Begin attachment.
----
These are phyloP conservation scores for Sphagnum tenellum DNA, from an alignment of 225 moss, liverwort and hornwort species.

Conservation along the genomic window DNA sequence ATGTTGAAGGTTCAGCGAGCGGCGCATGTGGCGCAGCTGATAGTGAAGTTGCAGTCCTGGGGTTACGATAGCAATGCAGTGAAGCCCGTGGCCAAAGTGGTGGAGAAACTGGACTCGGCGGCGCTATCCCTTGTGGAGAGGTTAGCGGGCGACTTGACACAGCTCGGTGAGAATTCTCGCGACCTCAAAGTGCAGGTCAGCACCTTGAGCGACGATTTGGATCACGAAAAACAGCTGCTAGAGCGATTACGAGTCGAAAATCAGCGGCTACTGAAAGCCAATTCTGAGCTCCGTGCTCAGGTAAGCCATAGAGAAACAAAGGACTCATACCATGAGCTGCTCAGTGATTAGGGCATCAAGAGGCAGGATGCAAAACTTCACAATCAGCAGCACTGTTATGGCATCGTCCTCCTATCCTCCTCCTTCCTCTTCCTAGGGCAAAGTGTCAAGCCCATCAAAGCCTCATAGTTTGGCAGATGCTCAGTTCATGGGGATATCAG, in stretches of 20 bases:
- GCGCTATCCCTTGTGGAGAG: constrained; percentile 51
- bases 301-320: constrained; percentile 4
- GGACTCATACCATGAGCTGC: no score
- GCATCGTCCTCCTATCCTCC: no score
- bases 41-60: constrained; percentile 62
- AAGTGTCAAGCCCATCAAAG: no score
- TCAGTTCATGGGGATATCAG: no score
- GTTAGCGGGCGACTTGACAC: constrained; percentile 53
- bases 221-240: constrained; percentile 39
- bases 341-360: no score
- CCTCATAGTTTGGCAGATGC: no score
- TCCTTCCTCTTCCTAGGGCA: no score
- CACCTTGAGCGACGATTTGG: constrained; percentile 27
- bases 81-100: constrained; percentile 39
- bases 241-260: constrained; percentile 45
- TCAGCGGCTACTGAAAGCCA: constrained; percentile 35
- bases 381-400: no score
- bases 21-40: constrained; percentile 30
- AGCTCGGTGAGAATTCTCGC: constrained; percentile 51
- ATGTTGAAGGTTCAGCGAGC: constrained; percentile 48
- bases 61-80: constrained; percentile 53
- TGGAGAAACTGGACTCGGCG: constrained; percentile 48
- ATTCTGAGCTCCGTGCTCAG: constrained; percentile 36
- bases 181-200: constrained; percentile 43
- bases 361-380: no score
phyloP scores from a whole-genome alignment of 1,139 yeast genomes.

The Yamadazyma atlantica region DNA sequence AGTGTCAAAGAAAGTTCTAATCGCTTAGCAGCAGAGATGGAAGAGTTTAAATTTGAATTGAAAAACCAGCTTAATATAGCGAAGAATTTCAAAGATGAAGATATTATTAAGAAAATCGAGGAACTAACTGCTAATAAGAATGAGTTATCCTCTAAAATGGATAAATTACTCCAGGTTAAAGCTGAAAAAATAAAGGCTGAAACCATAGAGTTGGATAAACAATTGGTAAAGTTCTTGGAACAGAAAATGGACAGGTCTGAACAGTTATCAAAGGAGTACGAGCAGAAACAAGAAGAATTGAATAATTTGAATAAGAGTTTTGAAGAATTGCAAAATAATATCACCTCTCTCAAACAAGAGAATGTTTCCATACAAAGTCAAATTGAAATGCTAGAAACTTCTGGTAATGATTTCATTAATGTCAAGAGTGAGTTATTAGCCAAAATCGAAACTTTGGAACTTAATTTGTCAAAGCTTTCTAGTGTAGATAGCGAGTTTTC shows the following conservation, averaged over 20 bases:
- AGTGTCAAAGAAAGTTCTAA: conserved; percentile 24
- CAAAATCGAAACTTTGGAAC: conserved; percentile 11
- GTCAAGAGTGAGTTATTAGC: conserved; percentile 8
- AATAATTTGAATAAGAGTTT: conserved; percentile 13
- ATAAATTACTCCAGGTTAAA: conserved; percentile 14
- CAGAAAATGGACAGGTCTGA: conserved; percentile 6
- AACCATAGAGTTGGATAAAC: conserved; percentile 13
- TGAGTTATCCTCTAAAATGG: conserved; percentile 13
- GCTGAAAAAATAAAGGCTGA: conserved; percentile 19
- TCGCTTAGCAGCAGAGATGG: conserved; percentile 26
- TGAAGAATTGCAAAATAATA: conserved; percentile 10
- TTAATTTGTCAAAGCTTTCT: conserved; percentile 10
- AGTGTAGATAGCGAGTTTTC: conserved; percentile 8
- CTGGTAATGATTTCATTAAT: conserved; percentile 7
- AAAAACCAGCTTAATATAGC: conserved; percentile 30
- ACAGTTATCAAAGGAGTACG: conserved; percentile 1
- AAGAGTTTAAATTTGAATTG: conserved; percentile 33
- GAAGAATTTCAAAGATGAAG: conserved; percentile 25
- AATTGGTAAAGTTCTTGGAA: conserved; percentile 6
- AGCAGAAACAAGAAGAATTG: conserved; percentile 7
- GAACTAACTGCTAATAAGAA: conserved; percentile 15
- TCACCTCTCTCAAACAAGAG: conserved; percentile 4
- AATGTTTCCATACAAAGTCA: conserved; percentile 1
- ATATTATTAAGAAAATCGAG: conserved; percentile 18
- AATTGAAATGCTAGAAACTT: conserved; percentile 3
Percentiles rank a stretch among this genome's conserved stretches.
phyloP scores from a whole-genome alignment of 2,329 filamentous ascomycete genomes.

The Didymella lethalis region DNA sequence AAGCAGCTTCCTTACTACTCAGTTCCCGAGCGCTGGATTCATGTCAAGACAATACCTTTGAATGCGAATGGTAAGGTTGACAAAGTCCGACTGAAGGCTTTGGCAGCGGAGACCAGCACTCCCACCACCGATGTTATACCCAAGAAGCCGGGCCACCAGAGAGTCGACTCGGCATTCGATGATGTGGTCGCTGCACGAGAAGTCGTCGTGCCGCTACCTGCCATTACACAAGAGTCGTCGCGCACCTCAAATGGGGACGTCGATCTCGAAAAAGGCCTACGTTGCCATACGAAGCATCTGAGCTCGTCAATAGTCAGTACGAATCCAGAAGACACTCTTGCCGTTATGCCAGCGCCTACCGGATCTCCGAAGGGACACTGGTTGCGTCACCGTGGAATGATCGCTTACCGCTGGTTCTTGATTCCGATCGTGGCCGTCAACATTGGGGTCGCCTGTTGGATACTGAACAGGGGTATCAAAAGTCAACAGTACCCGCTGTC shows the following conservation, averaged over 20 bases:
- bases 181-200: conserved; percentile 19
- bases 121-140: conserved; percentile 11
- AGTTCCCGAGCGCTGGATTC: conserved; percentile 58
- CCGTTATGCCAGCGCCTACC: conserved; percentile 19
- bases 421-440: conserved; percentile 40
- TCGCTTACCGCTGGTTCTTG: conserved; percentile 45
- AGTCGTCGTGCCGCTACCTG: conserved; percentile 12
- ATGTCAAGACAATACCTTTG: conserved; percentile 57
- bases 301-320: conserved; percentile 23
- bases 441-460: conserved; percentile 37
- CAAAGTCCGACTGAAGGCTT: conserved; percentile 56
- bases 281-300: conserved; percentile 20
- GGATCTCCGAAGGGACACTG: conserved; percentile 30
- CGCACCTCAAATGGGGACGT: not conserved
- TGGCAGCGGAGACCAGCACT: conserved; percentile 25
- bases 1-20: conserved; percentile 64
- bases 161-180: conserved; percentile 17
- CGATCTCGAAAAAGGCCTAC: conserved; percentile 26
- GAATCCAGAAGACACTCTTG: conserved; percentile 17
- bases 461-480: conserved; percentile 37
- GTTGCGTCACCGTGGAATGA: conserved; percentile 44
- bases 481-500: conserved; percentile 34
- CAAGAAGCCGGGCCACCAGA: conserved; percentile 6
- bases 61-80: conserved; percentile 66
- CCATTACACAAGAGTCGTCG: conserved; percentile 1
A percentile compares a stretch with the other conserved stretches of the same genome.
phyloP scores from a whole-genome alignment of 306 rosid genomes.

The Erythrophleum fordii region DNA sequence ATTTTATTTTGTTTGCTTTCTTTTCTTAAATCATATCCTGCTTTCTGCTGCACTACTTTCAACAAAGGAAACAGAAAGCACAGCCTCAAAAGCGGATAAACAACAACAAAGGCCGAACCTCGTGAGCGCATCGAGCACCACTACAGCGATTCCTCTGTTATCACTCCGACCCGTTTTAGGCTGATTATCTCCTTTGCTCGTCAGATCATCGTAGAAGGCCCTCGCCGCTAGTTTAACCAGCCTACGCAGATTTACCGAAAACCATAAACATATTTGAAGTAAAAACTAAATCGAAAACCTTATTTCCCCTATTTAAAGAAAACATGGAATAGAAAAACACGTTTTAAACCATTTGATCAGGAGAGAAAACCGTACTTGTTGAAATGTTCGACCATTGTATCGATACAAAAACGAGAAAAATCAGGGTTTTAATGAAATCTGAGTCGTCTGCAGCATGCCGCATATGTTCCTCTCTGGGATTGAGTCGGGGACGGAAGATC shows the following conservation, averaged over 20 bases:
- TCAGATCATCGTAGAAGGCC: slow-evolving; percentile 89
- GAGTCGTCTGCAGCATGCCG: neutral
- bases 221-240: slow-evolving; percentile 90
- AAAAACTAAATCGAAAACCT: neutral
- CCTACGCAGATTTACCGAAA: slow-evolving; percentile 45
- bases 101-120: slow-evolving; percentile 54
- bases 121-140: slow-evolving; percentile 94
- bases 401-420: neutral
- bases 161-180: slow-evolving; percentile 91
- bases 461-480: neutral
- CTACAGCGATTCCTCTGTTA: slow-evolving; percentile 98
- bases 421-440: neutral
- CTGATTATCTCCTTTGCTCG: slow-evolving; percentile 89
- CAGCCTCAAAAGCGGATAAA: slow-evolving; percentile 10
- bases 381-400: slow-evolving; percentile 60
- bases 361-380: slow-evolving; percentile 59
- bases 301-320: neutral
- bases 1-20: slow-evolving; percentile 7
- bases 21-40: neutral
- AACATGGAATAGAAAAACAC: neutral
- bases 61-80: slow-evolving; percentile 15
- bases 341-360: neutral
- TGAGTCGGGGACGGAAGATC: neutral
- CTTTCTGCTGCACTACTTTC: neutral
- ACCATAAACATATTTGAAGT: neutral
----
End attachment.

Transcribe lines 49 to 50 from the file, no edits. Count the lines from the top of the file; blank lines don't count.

- AGCAGAAACAAGAAGAATTG: conserved; percentile 7
- GAACTAACTGCTAATAAGAA: conserved; percentile 15